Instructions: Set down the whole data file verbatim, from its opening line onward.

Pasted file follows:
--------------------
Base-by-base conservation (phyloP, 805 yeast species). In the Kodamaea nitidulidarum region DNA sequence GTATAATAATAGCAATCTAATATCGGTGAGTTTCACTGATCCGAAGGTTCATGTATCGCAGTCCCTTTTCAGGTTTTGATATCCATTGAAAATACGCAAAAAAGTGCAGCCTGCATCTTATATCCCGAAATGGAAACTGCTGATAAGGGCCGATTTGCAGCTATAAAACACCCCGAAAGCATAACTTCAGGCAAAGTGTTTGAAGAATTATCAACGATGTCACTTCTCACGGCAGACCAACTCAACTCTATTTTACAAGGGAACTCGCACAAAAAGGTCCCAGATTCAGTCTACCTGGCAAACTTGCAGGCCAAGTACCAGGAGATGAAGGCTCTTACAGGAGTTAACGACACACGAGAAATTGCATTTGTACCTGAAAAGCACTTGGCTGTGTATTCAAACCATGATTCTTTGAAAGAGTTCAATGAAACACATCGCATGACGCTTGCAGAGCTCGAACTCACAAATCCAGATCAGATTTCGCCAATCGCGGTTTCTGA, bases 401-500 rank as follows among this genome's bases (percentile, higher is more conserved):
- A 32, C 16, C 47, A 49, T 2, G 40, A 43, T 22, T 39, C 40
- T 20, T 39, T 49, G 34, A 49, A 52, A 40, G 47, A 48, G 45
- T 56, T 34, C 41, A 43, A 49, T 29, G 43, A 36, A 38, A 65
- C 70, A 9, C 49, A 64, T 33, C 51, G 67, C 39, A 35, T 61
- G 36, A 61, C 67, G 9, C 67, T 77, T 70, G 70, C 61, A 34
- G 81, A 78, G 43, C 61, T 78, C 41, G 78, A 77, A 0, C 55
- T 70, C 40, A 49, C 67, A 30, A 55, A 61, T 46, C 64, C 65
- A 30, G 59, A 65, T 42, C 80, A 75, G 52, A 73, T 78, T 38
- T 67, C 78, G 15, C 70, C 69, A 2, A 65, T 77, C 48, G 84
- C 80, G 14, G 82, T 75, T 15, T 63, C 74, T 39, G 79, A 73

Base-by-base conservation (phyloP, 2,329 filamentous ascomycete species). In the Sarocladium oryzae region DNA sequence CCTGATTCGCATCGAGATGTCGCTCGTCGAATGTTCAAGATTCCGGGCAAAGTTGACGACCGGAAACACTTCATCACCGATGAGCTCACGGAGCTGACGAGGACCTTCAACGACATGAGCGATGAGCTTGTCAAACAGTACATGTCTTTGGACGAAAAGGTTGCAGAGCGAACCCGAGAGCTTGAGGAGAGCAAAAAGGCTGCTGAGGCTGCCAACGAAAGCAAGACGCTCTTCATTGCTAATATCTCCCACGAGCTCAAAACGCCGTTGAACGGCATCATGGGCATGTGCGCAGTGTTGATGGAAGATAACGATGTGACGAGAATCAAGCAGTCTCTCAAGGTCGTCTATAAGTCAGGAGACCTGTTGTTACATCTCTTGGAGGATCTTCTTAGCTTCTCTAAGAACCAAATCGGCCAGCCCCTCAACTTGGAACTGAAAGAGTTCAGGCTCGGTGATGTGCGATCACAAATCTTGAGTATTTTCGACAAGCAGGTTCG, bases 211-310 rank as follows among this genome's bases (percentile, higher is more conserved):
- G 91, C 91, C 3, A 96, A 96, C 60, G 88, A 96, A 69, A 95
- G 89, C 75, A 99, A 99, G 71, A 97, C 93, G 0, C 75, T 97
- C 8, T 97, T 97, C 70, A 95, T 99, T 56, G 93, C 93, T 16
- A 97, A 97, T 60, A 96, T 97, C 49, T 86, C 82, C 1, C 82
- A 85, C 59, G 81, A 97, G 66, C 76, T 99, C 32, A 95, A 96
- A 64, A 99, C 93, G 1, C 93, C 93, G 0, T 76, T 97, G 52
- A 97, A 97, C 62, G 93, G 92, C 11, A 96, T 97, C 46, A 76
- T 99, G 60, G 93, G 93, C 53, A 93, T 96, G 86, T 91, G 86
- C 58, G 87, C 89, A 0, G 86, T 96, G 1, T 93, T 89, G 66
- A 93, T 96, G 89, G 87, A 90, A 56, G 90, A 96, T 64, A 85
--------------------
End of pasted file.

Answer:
Base-by-base conservation (phyloP, 805 yeast species). In the Kodamaea nitidulidarum region DNA sequence GTATAATAATAGCAATCTAATATCGGTGAGTTTCACTGATCCGAAGGTTCATGTATCGCAGTCCCTTTTCAGGTTTTGATATCCATTGAAAATACGCAAAAAAGTGCAGCCTGCATCTTATATCCCGAAATGGAAACTGCTGATAAGGGCCGATTTGCAGCTATAAAACACCCCGAAAGCATAACTTCAGGCAAAGTGTTTGAAGAATTATCAACGATGTCACTTCTCACGGCAGACCAACTCAACTCTATTTTACAAGGGAACTCGCACAAAAAGGTCCCAGATTCAGTCTACCTGGCAAACTTGCAGGCCAAGTACCAGGAGATGAAGGCTCTTACAGGAGTTAACGACACACGAGAAATTGCATTTGTACCTGAAAAGCACTTGGCTGTGTATTCAAACCATGATTCTTTGAAAGAGTTCAATGAAACACATCGCATGACGCTTGCAGAGCTCGAACTCACAAATCCAGATCAGATTTCGCCAATCGCGGTTTCTGA, bases 401-500 rank as follows among this genome's bases (percentile, higher is more conserved):
- A 32, C 16, C 47, A 49, T 2, G 40, A 43, T 22, T 39, C 40
- T 20, T 39, T 49, G 34, A 49, A 52, A 40, G 47, A 48, G 45
- T 56, T 34, C 41, A 43, A 49, T 29, G 43, A 36, A 38, A 65
- C 70, A 9, C 49, A 64, T 33, C 51, G 67, C 39, A 35, T 61
- G 36, A 61, C 67, G 9, C 67, T 77, T 70, G 70, C 61, A 34
- G 81, A 78, G 43, C 61, T 78, C 41, G 78, A 77, A 0, C 55
- T 70, C 40, A 49, C 67, A 30, A 55, A 61, T 46, C 64, C 65
- A 30, G 59, A 65, T 42, C 80, A 75, G 52, A 73, T 78, T 38
- T 67, C 78, G 15, C 70, C 69, A 2, A 65, T 77, C 48, G 84
- C 80, G 14, G 82, T 75, T 15, T 63, C 74, T 39, G 79, A 73

Base-by-base conservation (phyloP, 2,329 filamentous ascomycete species). In the Sarocladium oryzae region DNA sequence CCTGATTCGCATCGAGATGTCGCTCGTCGAATGTTCAAGATTCCGGGCAAAGTTGACGACCGGAAACACTTCATCACCGATGAGCTCACGGAGCTGACGAGGACCTTCAACGACATGAGCGATGAGCTTGTCAAACAGTACATGTCTTTGGACGAAAAGGTTGCAGAGCGAACCCGAGAGCTTGAGGAGAGCAAAAAGGCTGCTGAGGCTGCCAACGAAAGCAAGACGCTCTTCATTGCTAATATCTCCCACGAGCTCAAAACGCCGTTGAACGGCATCATGGGCATGTGCGCAGTGTTGATGGAAGATAACGATGTGACGAGAATCAAGCAGTCTCTCAAGGTCGTCTATAAGTCAGGAGACCTGTTGTTACATCTCTTGGAGGATCTTCTTAGCTTCTCTAAGAACCAAATCGGCCAGCCCCTCAACTTGGAACTGAAAGAGTTCAGGCTCGGTGATGTGCGATCACAAATCTTGAGTATTTTCGACAAGCAGGTTCG, bases 211-310 rank as follows among this genome's bases (percentile, higher is more conserved):
- G 91, C 91, C 3, A 96, A 96, C 60, G 88, A 96, A 69, A 95
- G 89, C 75, A 99, A 99, G 71, A 97, C 93, G 0, C 75, T 97
- C 8, T 97, T 97, C 70, A 95, T 99, T 56, G 93, C 93, T 16
- A 97, A 97, T 60, A 96, T 97, C 49, T 86, C 82, C 1, C 82
- A 85, C 59, G 81, A 97, G 66, C 76, T 99, C 32, A 95, A 96
- A 64, A 99, C 93, G 1, C 93, C 93, G 0, T 76, T 97, G 52
- A 97, A 97, C 62, G 93, G 92, C 11, A 96, T 97, C 46, A 76
- T 99, G 60, G 93, G 93, C 53, A 93, T 96, G 86, T 91, G 86
- C 58, G 87, C 89, A 0, G 86, T 96, G 1, T 93, T 89, G 66
- A 93, T 96, G 89, G 87, A 90, A 56, G 90, A 96, T 64, A 85